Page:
A few months ago we saw an inspired revival of The Music Man at the Maltz Jupiter Theatre. I had forgotten that the beautiful ballad Till There Was You was from that show, and I couldn't get it out of my head until I decided to include it here. We've haven't seen Nine, based on Federico Fellini's film 8½, but I found Getting Tall in my Broadway Fake Book and found myself playing it over and over again. Very poignant and so included here. On the other hand, we saw Miss Saigon in London, and thought Why God Why was a show stopper -- certainly as moving as some of Claude-Michel Schönberg's other pieces in his more famous Les Misérables.
That section concludes with If We Only Have Love from Jacques Brel is Alive and Well and Living in Paris which is the first Broadway (actually off Broadway) show that Ann and I saw together when we were first dating -- in 1969. As such, it has special meaning to me. That song is the concluding piece from the revue.
A brief shift, then, to two pieces by Bill Evans, his one and only (to my knowledge) "Christmas piece" -- It's Love - It's Christmas -- and the other a musical "letter" to his only son, Evan, soon after he was born. If I could be reincarnated as a professional pianist, it would be in the Bill Evans mold, but he was truly one of a kind.
Then a group of songs, classic standards, such as Two Sleepy People by Hoagy Carmichael, which is my little hat tip to the late and great Oscar Peterson whose rendition of this song is the best I've ever heard.
Finally, and appropriately, I conclude with the now well known (thanks to Sarah Brightman and Andrea Bocelli) Time to Say Goodbye, which is also the last piece I recorded at my session at Echo Beach Studios in Jupiter, Florida, a recording studio that is mostly frequented by professional musicians -- which brings up the difficulty of the process itself.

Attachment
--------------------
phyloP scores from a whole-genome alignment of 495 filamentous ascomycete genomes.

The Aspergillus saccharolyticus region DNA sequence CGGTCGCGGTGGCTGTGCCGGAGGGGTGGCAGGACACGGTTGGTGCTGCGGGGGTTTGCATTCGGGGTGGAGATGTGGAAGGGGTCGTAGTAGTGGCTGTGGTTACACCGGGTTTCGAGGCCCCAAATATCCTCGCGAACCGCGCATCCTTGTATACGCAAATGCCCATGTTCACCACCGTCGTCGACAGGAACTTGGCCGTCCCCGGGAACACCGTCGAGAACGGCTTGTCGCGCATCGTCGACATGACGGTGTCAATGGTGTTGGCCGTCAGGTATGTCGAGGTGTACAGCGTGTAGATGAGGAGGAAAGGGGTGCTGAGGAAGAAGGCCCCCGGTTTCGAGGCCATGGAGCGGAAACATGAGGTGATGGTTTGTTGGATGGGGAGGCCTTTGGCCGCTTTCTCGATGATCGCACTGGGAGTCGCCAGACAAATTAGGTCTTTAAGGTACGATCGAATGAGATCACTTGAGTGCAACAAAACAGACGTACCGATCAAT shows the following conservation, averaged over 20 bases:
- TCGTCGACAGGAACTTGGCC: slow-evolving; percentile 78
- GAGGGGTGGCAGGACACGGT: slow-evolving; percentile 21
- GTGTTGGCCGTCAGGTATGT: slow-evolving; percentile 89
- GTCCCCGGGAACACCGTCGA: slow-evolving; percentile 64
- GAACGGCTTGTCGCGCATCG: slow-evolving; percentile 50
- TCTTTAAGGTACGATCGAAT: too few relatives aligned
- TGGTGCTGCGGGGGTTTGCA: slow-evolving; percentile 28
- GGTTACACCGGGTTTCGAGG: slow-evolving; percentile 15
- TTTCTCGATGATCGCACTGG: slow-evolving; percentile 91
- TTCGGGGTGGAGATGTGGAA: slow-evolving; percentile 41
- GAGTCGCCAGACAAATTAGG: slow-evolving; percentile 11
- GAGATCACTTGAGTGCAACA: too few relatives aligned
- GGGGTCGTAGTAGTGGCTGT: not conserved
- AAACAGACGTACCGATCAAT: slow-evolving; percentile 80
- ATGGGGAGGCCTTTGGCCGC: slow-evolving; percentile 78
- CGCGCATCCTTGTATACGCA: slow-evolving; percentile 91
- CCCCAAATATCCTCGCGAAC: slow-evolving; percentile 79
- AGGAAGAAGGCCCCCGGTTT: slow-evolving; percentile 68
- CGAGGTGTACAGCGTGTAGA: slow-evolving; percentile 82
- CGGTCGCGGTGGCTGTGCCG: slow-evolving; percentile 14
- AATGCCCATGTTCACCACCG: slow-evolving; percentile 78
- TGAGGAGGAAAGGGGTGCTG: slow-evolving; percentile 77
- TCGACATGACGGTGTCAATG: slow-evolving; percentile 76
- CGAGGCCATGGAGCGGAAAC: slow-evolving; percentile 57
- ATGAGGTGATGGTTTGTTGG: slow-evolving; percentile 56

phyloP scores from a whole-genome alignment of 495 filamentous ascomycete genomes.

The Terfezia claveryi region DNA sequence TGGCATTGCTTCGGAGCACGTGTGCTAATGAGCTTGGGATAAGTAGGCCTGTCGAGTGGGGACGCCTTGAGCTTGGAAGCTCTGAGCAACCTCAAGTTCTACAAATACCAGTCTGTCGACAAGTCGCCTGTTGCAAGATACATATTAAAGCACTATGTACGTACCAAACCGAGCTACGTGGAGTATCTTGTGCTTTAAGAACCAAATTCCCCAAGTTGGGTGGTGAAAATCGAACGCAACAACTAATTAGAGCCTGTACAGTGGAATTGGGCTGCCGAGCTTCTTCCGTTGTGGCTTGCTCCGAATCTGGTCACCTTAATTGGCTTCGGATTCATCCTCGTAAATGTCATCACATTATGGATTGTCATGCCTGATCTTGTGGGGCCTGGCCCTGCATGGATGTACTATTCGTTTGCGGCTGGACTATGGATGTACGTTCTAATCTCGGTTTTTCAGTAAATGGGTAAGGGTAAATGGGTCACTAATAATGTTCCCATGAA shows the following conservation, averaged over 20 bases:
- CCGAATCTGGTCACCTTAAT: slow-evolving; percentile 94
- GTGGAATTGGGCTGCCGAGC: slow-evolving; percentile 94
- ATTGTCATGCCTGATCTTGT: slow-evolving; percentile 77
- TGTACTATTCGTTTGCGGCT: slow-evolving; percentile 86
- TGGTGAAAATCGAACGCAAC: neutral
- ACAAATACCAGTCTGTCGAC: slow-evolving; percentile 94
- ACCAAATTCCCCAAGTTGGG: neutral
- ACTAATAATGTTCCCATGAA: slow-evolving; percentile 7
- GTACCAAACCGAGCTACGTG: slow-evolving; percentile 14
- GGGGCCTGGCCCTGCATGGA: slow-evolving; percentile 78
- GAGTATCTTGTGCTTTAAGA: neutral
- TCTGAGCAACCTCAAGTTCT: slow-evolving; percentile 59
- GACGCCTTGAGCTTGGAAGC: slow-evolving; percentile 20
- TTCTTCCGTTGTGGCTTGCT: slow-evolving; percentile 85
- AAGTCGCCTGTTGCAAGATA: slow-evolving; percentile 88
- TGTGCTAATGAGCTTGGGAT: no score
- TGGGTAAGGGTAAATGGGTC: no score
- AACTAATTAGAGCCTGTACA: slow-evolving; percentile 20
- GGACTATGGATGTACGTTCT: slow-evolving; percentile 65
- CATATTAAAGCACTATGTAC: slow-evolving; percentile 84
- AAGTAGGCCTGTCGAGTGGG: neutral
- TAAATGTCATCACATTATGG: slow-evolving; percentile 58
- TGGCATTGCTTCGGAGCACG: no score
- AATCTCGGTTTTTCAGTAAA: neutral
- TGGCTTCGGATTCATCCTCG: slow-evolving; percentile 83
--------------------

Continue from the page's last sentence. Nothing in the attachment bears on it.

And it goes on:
I had one three-hour block to get everything recorded, to get it right as best I could. Three hours to make a 45 plus minute CD. Not only is it imposing, sitting alone in the recording studio before a concert grand piano with microphones all around, with the control room behind a glass in which my technician (the very competent and understanding Ray) is monitoring events, but it is exhausting as well. The fatigue factor took its toll, especially with the longer, more complicated pieces, when I had to flip pages of music quickly while also trying to avoid that sound being recorded.
The other difficult issue is simply being able to translate what I "feel" when playing the pieces and the recording studio is not the most conducive place for that. It becomes a technical performance which if one is a professional, perhaps that is good enough, but for me, I need that feeling factor. It is sort of like having to make love in a public place. Nonetheless, I had established big goals for this CD, worked towards them, and I'm happy I did it, even if those results may not be the same as in the privacy of my living room playing my own piano.
I'm not sure whether I'll do another CD again. Between my three, I've recorded about 75 songs. I'm somewhat content with that. The piano has been and will continue to be a big part of my life. I've been lucky enough to have a little talent, and a big love for the Great American Songbook genre, and the time to play for pure enjoyment. But never say never again!